91.301 Organization of Programming Languages
Prof. F. Martin
Problem Set 8: Streams and Final Project Exploration
This problem set introduces streams, which are like lists but where the cdr of a stream is a promise of delayed evaluation.
Also, you will explore the PLT Scheme world and look for some interesting libraries you may wish to use in your final project.
Before doing this problem set, read the following material:
Use Module language in Dr. Scheme 4.x for this problem set. Use this streams starter code for completing the work.
First, some problems on the environment model and mutation. Read Section 3, 3.1, and 3.2.
Problem 1: Exercise 3.1 on pp. 224. After writing and testing the code, draw the environment diagram that would result from evaluating the three statements in the exercise.
Problem 2: Exercise 3.2 on pp. 224-225. After writing and testing the code, draw the environment diagram that would result from evaluating the three statements in the exercise.
Problem 3: Exercise 3.3 on pp. 225, creating a password-protected bank account.
Problem 4: Exercise 3.4 on pp. 225, modifying it to keep track of incorrect password accesses.
Now, the streams stuff.
Problem 5: Use
stream-map (pp. 320 of textbook) to define a procedure called
convert-temps that takes a stream of temperatures in Fahrenheit and returns a stream of converted temperatures in Celsius. Recall that to convert Fahrenheit to Celsius, the equation is C = 5/9 * (F-32).
Problem 6: Use
stream-filter (pp. 322 of textbook) to define the stream of all integers that are evenly divisible by 2, 3, or 5.
Problem 7: Complete the following alternative definition of the integers stream:
(define integers (cons-stream 1 (stream-map <??> integers)))
Problem 8: Exercise 3.51 on pp. 325, examining the delayed evaluation by printing results as they are computed.
Problem 9: Exercise 3.52 on pp. 325326, delayed evaluation while state is changing.
Problem 10: Exercise 3.53 on pp. 330, thinking about how streams defined in terms of themselves operate.
Problem 11: Exercise 3.54 on pp. 331, implementing factorial with
mul-streams, analogous to how Fibonacci is done in the text.
Problem 12: Exercise 3.57 on pp. 332, understanding memo-ization as it applies to the Fibonacci computation.
Final Project Exploration
In this exercise, you will play with at least two different libraries provided by the PLT Scheme developers.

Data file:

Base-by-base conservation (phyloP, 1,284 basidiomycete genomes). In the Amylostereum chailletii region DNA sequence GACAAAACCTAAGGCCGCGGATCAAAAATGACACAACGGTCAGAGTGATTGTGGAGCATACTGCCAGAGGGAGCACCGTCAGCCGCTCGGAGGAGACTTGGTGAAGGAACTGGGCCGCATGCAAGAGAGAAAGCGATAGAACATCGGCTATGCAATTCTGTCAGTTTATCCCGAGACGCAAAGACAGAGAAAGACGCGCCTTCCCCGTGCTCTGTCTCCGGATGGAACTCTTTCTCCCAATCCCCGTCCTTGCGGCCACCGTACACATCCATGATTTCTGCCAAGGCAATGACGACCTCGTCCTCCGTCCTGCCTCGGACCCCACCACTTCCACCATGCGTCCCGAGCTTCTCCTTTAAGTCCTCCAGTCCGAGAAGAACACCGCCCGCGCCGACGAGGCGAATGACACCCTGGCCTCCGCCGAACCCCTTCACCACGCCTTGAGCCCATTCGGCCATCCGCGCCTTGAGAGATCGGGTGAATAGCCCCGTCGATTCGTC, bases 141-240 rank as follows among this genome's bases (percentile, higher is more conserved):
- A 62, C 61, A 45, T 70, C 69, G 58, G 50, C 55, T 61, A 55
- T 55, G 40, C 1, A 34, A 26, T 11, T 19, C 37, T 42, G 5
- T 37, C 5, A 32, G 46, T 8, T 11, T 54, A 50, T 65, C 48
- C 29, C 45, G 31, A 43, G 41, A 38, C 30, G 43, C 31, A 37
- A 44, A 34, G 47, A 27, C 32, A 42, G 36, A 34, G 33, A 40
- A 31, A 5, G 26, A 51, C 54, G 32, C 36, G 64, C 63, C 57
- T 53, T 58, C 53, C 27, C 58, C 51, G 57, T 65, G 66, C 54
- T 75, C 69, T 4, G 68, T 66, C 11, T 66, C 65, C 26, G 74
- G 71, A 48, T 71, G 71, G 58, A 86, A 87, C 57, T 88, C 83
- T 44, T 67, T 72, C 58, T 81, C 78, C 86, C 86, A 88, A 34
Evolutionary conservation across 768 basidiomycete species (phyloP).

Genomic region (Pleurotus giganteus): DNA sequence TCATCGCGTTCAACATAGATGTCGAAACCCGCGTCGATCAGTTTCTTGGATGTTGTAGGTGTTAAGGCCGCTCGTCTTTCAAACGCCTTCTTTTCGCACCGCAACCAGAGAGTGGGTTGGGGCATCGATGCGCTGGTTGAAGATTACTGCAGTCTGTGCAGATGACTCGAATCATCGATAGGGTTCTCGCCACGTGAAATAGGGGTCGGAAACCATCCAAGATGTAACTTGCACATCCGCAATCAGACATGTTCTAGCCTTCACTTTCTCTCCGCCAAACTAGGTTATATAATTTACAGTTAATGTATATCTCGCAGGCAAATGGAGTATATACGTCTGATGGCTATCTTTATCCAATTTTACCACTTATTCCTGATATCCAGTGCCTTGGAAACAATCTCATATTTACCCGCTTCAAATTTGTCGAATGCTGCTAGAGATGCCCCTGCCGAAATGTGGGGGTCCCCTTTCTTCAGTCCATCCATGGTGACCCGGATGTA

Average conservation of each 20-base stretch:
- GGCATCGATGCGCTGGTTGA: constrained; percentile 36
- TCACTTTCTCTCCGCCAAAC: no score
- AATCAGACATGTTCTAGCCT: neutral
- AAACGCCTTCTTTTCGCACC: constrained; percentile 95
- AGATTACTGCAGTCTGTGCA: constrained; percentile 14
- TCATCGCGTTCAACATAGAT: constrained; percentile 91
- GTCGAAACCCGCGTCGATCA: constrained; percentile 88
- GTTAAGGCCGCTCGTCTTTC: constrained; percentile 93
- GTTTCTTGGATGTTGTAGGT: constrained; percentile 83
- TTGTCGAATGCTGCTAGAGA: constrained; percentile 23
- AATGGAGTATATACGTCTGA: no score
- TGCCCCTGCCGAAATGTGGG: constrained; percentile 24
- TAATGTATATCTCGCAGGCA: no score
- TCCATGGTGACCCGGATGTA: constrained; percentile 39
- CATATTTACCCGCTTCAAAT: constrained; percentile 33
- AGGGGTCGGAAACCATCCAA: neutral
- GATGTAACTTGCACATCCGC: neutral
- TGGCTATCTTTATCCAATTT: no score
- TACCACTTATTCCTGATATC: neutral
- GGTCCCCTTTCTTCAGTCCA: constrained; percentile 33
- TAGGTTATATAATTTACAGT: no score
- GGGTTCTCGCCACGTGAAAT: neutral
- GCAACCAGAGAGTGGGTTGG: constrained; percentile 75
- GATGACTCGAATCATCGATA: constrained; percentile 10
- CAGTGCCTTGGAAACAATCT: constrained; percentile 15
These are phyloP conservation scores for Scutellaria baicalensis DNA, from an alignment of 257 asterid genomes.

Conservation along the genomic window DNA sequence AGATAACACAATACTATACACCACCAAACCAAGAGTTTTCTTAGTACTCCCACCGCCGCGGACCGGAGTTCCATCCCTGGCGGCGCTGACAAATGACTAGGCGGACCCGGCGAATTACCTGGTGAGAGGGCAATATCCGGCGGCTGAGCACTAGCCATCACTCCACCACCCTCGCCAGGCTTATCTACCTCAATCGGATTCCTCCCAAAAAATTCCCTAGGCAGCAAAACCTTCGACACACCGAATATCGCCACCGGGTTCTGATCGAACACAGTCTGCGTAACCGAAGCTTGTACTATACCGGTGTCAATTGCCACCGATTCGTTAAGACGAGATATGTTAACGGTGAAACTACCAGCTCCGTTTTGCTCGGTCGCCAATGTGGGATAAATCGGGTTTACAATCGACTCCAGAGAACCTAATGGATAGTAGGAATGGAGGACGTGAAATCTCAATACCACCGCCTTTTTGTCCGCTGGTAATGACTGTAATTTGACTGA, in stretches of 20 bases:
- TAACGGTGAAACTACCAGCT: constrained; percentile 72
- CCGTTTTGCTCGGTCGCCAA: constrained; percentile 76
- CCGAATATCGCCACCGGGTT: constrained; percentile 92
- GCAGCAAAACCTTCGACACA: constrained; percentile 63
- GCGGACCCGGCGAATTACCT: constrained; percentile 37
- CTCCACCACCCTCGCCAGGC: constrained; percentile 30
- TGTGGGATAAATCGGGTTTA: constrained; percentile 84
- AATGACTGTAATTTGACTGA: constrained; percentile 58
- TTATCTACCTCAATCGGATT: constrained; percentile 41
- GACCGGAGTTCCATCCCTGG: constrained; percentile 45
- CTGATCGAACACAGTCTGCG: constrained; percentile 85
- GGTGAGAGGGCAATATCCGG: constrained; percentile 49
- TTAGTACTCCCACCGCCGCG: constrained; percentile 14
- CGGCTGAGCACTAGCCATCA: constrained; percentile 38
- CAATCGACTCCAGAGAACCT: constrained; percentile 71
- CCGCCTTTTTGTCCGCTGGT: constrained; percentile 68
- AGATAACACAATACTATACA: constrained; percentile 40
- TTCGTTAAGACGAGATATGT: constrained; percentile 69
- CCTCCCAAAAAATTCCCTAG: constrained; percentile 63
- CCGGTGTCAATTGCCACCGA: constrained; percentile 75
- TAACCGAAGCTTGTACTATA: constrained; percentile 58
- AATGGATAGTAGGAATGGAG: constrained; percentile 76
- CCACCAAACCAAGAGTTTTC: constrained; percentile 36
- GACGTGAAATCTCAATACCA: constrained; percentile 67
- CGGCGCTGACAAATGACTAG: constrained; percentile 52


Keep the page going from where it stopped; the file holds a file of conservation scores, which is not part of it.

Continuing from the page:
Start off at the PLT Scheme home page, http://plt-scheme.org/
Then there are two places you can go for library code:
- the Documentation link, taking you here: http://docs.plt-scheme.org/
- the PLaneT link, taking you here: http://planet.plt-scheme.org/ (this is user-contributed code)
In the Documentation area, you will find detailed Getting Started guides. The More: Systems Programming with PLT Scheme walks you through building a web server in Scheme from first principles. The Continue: Web Applications in PLT Scheme goes into greater depth with this approach.
If you may be interested in building a web app with Scheme, this would be a good place to start.
Otherwise, have a look at the various other libraries available, including GUI and graphics libraries, networking libraries, and parsing libraries.
Your job is to explore at least two libraries and write up your results. Load the libraries and write some code to drive them around.
For example, if we look at the
net/url library, we will find functions for creating URLs, issuing HTTP GET commands, and displaying the results. Here is a little bit of code for driving around a few of the functions in this library:
#lang scheme (require net/url) (define myurl (string->url "http://www.cs.uml.edu/")) (define myport (get-pure-port myurl)) (display-pure-port myport)
(require net/url) is all you need to put in your buffer in order to load the library and start using it.
This above is a trivial example; to complete this for the purposes of this assignment (if you go down the path of pulling HTTP requests), you should use the parsing libraries to parse the HTML that is returned, and then do something with the results.
To turn in: 2 to 4 pages of interspersed code and narrative explaining what you did.